$$$ Hotel Alessandro della Spina, run by Pio and family, has 16 elegant and colorful rooms, each named after a flower (RS%—use code “NEW GUEST,” air-con, elevator, pay parking; leaving the station, go right on Via Filippo Corridoni, take the third left on Via Alessandro della Spina, then find #5; tel. 050-502-777, www.hoteldellaspina.it, [email protected], Louisa).
Eating in Pisa :
A QUICK LUNCH CLOSE TO THE TOWER
The Via Santa Maria tourist strip is pedestrianized and lined with touristy eateries. They seem competitive, and you can get a quick sandwich, pizza, or salad at any number of places along this street.
$$ Pizzeria al Bagno di Nerone, a five-minute walk from the Tower, is particularly popular with students. Belly up to the bar and grab a slice to go, or sit in their small dining room for a whole pie. Try the cecina, a crêpe-like garbanzo-bean flatbread (Wed-Mon 12:00-14:30 & 17:45-22:30, closed Tue, Largo Carlo Fedeli 26, tel. 050-551-085).
REAL MEALS DEEPER IN THE TOWN CENTER
Make no mistake: Pisa is in Tuscany. And if you want to sample some famously delicious Tuscan cuisine, these restaurants make it easy. All are within about a 10- to 15-minute walk from the Tower, near the river, and several are within a few steps of the old Renaissance-style market loggia, Piazza delle Vettovaglie/
$$ La Vineria di Piazza is a quintessential little Tuscan trattoria tucked under the arcades of Piazza delle Vettovaglie. The chalkboard menu lists today’s seasonal choices: a few antipasti, a few primi (homemade pastas and soups), and a few secondi. Ask for a bis or even a tris to get a tasty sampling of two or three homemade pastas. English-fluent Claudia welcomes you to share dishes family-style, and she and her family make this place feel sophisticated, but without pretense. Sit in the elegantly simple interior or out at long tables facing the market. They typically serve lunch only, as the square can be a bit sketchy after dark (daily 12:30-15:00, Piazza delle Vettovaglie 14, tel. 050-382-0433).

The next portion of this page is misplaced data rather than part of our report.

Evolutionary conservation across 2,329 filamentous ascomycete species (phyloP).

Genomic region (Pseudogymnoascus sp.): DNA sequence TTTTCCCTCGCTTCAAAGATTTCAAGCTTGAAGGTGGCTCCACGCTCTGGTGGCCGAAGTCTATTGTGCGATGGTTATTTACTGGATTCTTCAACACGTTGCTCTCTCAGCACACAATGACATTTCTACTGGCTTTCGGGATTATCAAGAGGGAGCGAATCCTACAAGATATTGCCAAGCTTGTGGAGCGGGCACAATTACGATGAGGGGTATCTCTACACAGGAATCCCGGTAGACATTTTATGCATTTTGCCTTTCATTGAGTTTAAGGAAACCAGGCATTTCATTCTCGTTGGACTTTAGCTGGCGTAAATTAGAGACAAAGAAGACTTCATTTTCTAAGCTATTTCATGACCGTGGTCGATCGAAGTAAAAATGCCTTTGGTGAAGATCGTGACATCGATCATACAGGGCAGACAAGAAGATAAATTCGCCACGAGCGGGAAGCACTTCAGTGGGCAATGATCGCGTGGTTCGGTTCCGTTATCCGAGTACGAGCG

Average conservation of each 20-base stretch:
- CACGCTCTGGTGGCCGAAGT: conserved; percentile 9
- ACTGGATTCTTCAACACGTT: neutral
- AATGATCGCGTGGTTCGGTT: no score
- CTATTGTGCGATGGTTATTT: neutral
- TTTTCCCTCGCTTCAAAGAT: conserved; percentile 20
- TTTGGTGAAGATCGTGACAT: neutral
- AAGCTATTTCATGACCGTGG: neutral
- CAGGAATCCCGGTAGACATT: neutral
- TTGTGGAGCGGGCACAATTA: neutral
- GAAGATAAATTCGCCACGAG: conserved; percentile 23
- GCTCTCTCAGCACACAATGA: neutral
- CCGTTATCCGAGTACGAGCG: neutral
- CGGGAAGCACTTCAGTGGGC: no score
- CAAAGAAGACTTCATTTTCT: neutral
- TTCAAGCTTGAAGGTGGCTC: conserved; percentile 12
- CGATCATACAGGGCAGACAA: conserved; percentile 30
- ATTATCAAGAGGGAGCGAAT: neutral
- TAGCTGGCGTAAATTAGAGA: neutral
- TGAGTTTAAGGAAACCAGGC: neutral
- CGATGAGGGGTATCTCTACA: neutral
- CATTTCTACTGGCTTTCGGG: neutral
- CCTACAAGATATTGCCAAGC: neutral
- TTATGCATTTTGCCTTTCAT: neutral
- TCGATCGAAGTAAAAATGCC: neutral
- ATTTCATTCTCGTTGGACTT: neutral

$$ Antica Trattoria il Campano, just off the market square, has a typically Tuscan menu and a candlelit, stay-awhile atmosphere. The ground floor, surrounded by wine bottles, is cozier, while the upstairs—with high wood-beam ceilings—is classier (Thu-Tue 19:30-22:45, closed Wed, open Sat-Sun for lunch in high season, Via Cavalca 19, tel. 050-580-585, Giovanna).
$$ Il Vegusto is a reasonably priced, quality, vegan restaurant with elegant modern ambience. It sits all by its lonesome on a gloomy square a block off the river (Mon-Fri 12:30-14:30 & 19:30-22:00, Sat 19:30-22:00 only, closed Sun, Piazza dei Facchini 13, tel. 050-520-0667).
$$ Orzo Bruno—il birrifico artigiano (“the artisan brewpub”)—is a lively, rollicking brew hall filled with Pisans of all ages enjoying rock, jazz, and blues, with seven different microbrews (including a rotating tap) and a simple menu of sandwiches and salads (nightly 19:00-late, a block off Borgo Stretto at Via Case Dipinte 6, tel. 050-578-802).